Gee Whillickers!

Experimental Pizza

These listed items are actual products

Ducio Cresci, an Italian television presenter, turned to the cosmetics manufacturing industry to stake his claim—to what, you must be the judge.

The first product his company unveiled was the Experimenta line of bathroom products, which featured pizza-scented bubble bath, soap and body lotion—made with such actual natural ingredients as tomato extract and essential oils of oregano and basil. Creator Cresci felt that the pizza pie (and other dishes) should not be limited to just taste, but should indulge all the senses.

Cresci reassured a dubious market about his food-scented products, stating, “The bubble bath smells especially strong when you are bathing in it, but once out of the water it leaves an irresistible trace of scent on your skin. “Now you might think that this occurred in the bygone era of cure-alls, tonics and contraptions that were a whole-kitchen-in-one. But, no, this is today’s story and the Experimenta line is on the market right now (2003). More amazing: his products have been selling well!

We weren’t certain what comedic bar-r-rump-ump to finish with on this story, so we’ve provided some options:

  • What’s next, free extra cheese scent with purchases over a hundred thousand lira?
  • When the moon hits your eye like a big pizza pie, that’s Experimenta!
  • Ahh, that’sa spicy meata ball!

Ad Absurdum!

Rinso

circa 1950

click to enlarge

Little girl: “What’s the matter, Mommy? Why are you crying?”

Mommy: ” I’m not crying. I’m disappointed because I can’t get snowy clothes from my new washer.”

The inhumanity! I mean, really! You go out and spend your husband’s hard-earned money on the latest and greatest, newfangled washing machine, which consists of a state-of-the-art bucket and a set of now- motorized rolling pins, and your whites aren’t snowy! Well, who wouldn’t be close to a collapse?

Lysol

circa 1950

click to enlarge

Held in a web of indifference? Uh… what?

This is a Lysol ad from way before the pine-scented advertising of the present-day household cleaner. It’s a feminine hygiene ad that offers a possible explanation for women who might be feeling caught, not unlike a fly, in marital difficulties. Who would’ve thought Lysol was the key to regaining a husband’s love and close companionship once more.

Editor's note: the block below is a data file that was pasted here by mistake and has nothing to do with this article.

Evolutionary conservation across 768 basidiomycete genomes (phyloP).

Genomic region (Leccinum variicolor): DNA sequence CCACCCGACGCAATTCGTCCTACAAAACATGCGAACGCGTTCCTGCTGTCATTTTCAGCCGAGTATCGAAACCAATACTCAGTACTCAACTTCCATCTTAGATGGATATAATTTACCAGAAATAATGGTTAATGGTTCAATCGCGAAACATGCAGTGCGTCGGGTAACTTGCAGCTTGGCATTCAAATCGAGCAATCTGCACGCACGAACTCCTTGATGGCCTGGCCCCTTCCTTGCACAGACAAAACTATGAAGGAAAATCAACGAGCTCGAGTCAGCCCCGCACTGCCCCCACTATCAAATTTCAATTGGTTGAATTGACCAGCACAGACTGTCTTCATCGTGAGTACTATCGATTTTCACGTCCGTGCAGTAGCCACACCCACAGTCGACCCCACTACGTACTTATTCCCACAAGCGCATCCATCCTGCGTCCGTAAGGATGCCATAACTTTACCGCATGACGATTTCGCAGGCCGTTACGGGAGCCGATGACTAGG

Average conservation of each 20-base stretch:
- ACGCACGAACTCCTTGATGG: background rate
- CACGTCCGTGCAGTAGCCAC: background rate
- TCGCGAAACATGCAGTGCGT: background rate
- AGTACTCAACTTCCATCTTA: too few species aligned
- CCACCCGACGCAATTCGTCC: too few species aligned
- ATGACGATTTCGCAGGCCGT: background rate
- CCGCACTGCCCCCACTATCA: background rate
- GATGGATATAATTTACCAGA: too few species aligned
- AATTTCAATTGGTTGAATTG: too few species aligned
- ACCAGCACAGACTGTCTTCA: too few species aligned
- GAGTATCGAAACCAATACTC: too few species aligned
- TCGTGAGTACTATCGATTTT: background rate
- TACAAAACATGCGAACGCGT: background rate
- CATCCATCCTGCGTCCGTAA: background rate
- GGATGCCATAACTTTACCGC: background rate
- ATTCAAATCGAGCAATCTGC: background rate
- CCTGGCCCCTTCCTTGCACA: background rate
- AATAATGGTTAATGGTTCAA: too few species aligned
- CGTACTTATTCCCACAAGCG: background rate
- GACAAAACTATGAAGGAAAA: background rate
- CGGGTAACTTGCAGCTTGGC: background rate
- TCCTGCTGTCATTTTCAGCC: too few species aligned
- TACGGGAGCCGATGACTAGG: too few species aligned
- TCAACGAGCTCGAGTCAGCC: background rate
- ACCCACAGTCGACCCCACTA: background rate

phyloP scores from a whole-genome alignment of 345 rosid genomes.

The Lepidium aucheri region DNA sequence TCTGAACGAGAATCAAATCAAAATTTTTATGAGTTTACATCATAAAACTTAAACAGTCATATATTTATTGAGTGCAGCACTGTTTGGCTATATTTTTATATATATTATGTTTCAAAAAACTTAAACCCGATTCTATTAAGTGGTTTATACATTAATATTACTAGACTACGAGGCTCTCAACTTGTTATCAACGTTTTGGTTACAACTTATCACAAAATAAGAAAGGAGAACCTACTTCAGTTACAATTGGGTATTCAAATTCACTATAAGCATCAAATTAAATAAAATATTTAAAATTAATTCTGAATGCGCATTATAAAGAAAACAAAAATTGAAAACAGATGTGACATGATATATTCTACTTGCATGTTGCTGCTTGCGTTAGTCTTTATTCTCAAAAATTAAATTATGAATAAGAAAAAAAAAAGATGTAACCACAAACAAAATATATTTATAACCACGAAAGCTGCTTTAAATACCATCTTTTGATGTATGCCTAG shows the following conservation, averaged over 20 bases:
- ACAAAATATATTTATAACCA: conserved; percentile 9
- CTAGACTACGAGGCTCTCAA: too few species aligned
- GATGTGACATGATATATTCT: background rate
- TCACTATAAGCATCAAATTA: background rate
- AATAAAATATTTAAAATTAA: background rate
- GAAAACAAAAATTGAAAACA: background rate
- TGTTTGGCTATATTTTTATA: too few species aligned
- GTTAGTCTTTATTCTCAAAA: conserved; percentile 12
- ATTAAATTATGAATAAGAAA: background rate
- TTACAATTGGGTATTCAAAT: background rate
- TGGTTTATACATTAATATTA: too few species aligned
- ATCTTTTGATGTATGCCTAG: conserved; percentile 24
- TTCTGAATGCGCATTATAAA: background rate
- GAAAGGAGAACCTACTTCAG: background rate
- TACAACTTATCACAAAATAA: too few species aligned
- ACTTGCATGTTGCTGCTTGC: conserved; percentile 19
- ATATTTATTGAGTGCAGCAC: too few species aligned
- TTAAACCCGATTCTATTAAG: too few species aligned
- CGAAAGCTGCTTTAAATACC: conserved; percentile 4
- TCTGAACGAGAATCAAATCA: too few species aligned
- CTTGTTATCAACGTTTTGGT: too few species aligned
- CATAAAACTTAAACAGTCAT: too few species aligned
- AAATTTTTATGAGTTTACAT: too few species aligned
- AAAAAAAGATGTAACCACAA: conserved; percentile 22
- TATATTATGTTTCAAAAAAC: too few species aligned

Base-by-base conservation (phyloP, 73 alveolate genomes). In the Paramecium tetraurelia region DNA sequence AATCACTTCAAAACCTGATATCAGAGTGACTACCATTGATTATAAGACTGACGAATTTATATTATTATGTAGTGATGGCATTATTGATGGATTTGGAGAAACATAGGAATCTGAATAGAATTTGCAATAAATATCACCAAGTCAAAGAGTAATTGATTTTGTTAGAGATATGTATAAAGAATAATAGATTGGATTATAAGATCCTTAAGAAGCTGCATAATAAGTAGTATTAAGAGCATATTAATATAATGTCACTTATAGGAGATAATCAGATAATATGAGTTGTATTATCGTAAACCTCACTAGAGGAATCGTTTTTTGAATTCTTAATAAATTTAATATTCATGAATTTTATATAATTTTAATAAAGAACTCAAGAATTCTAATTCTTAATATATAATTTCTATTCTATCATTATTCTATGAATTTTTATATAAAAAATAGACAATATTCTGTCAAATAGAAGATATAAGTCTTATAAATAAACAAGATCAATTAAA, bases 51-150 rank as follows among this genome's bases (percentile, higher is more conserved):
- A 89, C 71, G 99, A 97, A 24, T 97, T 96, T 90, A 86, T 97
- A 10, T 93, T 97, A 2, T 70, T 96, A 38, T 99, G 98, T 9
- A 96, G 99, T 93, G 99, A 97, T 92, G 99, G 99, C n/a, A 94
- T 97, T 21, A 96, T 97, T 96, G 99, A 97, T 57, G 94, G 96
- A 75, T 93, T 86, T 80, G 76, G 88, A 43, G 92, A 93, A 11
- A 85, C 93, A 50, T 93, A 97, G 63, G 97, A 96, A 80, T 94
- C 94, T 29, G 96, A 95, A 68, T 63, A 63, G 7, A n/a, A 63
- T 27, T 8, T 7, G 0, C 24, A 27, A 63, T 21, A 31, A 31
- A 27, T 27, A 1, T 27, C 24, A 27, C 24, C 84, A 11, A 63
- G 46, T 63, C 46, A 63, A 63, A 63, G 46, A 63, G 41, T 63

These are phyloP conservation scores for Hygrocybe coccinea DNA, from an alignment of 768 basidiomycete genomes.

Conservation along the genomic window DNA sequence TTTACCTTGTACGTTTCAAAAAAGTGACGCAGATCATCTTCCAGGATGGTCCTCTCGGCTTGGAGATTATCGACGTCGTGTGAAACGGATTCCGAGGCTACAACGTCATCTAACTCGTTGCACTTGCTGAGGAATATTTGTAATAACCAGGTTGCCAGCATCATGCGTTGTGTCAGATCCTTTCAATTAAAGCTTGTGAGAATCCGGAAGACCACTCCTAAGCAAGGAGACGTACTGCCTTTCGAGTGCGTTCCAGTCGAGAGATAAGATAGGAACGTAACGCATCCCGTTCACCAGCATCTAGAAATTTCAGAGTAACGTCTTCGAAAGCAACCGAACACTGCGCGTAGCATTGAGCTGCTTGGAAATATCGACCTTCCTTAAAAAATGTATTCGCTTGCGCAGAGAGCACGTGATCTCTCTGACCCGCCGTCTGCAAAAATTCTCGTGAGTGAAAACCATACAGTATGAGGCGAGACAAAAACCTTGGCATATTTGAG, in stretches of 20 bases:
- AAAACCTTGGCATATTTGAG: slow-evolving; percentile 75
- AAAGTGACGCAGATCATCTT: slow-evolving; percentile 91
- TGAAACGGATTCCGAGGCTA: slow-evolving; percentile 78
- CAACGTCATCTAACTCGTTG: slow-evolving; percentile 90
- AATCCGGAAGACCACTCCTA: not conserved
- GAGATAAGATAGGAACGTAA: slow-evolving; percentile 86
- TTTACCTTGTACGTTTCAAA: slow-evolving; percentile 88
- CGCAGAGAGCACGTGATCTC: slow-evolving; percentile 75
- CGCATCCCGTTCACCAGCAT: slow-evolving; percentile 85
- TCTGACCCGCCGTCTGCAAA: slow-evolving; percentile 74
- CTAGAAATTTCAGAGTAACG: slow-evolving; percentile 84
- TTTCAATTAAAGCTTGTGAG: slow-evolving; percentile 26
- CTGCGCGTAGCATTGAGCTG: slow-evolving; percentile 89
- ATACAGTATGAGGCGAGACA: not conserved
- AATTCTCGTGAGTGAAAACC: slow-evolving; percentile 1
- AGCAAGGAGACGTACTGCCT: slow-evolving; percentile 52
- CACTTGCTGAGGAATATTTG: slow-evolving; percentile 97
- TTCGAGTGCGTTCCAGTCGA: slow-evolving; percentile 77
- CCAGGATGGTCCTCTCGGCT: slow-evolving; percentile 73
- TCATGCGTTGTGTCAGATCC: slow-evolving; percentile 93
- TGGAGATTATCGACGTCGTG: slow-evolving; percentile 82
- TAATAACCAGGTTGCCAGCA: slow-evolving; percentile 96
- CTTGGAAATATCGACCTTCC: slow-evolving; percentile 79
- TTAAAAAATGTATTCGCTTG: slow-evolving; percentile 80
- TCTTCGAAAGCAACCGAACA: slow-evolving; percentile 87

The wealth of bizarre marketing of the last millennium sometimes seems bottomless. Maybe in 50 to 100 years, today’s marketing will seem as strange. We certainly hope so.


Spokescritters!

Mr. Clean

So, who is this old-yet-buff, bald-but-debonaire guy with the pirate hoop in his big right ear? Well, he’s the personification of a strong, supportive helper who handles cleaning tasks nearly effortlessly. He stands 6′ 3″ and was modeled after a rugged sailor.

Based on the “Mr.” trend of the era (Mr. Baseball was Stan Musial and Mr. Television was Milton Berle), Mr. Household became Mr. Clean. Later, due to the unfortunate outcome of a 1962 naming contest, he was fully named “Mr. Veritably Clean.” C’mon, a guy with pipes like that wouldn’t admit to the first name “Veritably” under pain of death. Well, a contest is a contest.

The all purpose cleaner was introduced in 1958, making Mr. Clean (don’t let those white eyebrows fool you) about 45 years old. In 1998, he was voted one of the “Sexiest Men Alive” by People Magazine, which is quite an achievement, especially when you factor in the whole “not alive” part into the equation.

Silent for more than four decades, his first words were spoken in February of 2000 on his website, “One small click for you, one giant leap for cleaning kind.” All right. In his defense, even the strong silent types gotta pitch their websites!